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Flax Seeds & Diverticulitis

by
author image Christine Garvin
Christine Garvin is a certified nutrition educator and holds a Master of Arts in holistic health education. She is co-editor of Brave New Traveler and founder/editor of Living Holistically... with a sense of humor. When she is not out traveling the world, she is busy writing, doing yoga and performing hip-hop and bhangra.
Flax Seeds & Diverticulitis
A bowl of flax seeds with a wooden spoon. Photo Credit Photodsotiroff/iStock/Getty Images

Diverticulitis can be a very painful condition that may include symptoms of abdominal cramping, abdominal tenderness and fever. Even bleeding from the intestines may occur. Due to the sensitivity of the inflamed areas of the intestines when suffering from diverticulitis, diet changes are often recommended. Foods that do not digest easily or can get stuck in the intestines usually should be eliminated. Flaxseeds in their whole form fall under this category.

Identification

Diverticulitis is an inflammation of the large intestines. In the book, "A Gynecologist's Second Opinion," Dr. William H. Parker explains that diverticulitis develops as a consequence of weakening in the walls of the intestines, where small folds and pockets appear in the intestinal wall. These pockets can trap stool and bacteria, and an infection can result. It is a common condition in both men and women as they get older, with 40 percent of people over the age of 60 suffering from this condition.

Diet Therapy

The main way to treat diverticulitis is to prevent inflammation, according to registered dietitian Peggy Stanfield in her book, "Nutrition and Diet Therapy." A high-fiber diet is often prescribed, including bran, whole grains, fruits and vegetables. Pepper and chili powder, nuts and often corn are eliminated due to their harshness on the stomach. Flaxseeds, though high in fiber, are a questionable food when it comes to diverticulitis due mostly to their impact on digestion.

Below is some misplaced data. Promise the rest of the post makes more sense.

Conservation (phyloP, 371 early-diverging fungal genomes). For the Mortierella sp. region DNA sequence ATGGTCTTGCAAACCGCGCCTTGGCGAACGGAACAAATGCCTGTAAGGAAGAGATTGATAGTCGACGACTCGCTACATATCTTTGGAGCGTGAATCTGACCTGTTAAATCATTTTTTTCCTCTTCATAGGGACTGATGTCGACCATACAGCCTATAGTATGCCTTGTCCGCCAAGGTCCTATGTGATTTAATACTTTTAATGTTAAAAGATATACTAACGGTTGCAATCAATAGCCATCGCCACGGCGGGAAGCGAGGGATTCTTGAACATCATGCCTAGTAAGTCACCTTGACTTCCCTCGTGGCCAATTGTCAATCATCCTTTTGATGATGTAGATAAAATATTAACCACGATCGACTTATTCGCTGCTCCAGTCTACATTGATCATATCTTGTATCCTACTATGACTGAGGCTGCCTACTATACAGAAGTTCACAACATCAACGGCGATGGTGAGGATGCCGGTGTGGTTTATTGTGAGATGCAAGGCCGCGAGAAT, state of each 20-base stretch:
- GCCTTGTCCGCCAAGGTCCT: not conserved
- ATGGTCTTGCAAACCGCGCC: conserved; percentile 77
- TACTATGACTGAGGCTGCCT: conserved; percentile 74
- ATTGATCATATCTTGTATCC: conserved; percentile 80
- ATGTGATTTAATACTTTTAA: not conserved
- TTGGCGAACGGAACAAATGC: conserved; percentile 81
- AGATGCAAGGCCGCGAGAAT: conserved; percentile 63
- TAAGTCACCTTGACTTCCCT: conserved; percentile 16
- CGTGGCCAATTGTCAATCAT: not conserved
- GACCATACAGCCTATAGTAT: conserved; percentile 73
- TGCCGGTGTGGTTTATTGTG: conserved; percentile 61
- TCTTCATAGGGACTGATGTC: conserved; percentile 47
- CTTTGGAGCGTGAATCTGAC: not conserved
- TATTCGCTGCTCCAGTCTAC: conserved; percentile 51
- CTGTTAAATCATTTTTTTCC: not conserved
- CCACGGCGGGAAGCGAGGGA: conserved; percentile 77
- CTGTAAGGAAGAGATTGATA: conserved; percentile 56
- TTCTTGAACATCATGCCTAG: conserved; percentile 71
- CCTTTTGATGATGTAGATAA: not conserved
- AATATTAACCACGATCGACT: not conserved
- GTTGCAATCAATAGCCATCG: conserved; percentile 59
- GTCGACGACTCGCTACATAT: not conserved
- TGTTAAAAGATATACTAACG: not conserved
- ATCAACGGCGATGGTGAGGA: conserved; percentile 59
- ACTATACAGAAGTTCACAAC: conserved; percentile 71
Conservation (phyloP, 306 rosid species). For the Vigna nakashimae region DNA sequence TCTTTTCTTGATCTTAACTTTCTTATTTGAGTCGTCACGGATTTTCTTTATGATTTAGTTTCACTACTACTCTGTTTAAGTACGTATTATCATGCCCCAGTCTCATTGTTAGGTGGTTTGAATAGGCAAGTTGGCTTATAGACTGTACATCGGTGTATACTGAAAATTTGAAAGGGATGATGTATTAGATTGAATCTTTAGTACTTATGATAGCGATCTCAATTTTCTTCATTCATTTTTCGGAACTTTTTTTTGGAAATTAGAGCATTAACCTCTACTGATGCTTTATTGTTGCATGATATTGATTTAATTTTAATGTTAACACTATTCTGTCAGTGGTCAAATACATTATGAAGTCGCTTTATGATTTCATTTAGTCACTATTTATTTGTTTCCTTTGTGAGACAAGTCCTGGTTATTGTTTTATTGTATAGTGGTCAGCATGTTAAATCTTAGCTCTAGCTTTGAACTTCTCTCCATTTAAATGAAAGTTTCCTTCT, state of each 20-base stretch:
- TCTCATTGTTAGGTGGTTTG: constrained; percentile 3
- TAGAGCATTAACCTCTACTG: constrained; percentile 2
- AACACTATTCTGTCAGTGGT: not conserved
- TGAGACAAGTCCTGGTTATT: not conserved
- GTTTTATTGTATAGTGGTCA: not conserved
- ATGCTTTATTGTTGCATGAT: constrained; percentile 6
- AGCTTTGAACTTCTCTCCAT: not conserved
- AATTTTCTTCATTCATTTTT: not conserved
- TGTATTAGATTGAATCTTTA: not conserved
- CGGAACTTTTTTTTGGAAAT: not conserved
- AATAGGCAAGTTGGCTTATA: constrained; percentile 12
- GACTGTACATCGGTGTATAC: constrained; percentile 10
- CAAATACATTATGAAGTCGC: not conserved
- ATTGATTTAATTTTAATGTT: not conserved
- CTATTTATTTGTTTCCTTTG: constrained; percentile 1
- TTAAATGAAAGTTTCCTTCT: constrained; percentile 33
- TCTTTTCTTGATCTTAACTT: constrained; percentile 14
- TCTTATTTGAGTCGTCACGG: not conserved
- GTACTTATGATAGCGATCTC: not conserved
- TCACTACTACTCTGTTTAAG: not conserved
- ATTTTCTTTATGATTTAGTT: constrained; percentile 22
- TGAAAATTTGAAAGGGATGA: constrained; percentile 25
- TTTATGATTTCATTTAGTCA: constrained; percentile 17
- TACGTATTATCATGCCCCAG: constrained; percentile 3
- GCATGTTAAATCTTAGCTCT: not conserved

Function

It is generally not recommended to eat any whole seeds if you suffer from diverticulitis. In her book, "The Flax Cookbook," registered dietitian Elaine Magee notes that small flaxseeds or their husks are not usually digested properly in the upper gastrointestinal tracts, and therefore are eliminated from the diets of patients with diverticulitis. This is a precaution against having these small pieces become lodged within a small pocket in the intestines. Whole flax seeds, in particular, have a pointy end. Grinding the flaxseeds may work in certain cases.

Considerations

It is important that diverticulitis be diagnosed by a doctor before undergoing any dietary changes. You may need prescription medication to treat this condition. Also, working with a nutrition professional may be helpful in determining the best diet for you if you suffer from diverticulitis. Since flaxseeds are high in the essential fatty acid omega-3, if you cannot consume them, it is important to obtain omega-3s from other sources such as fish, particularly because they are anti-inflammatory.

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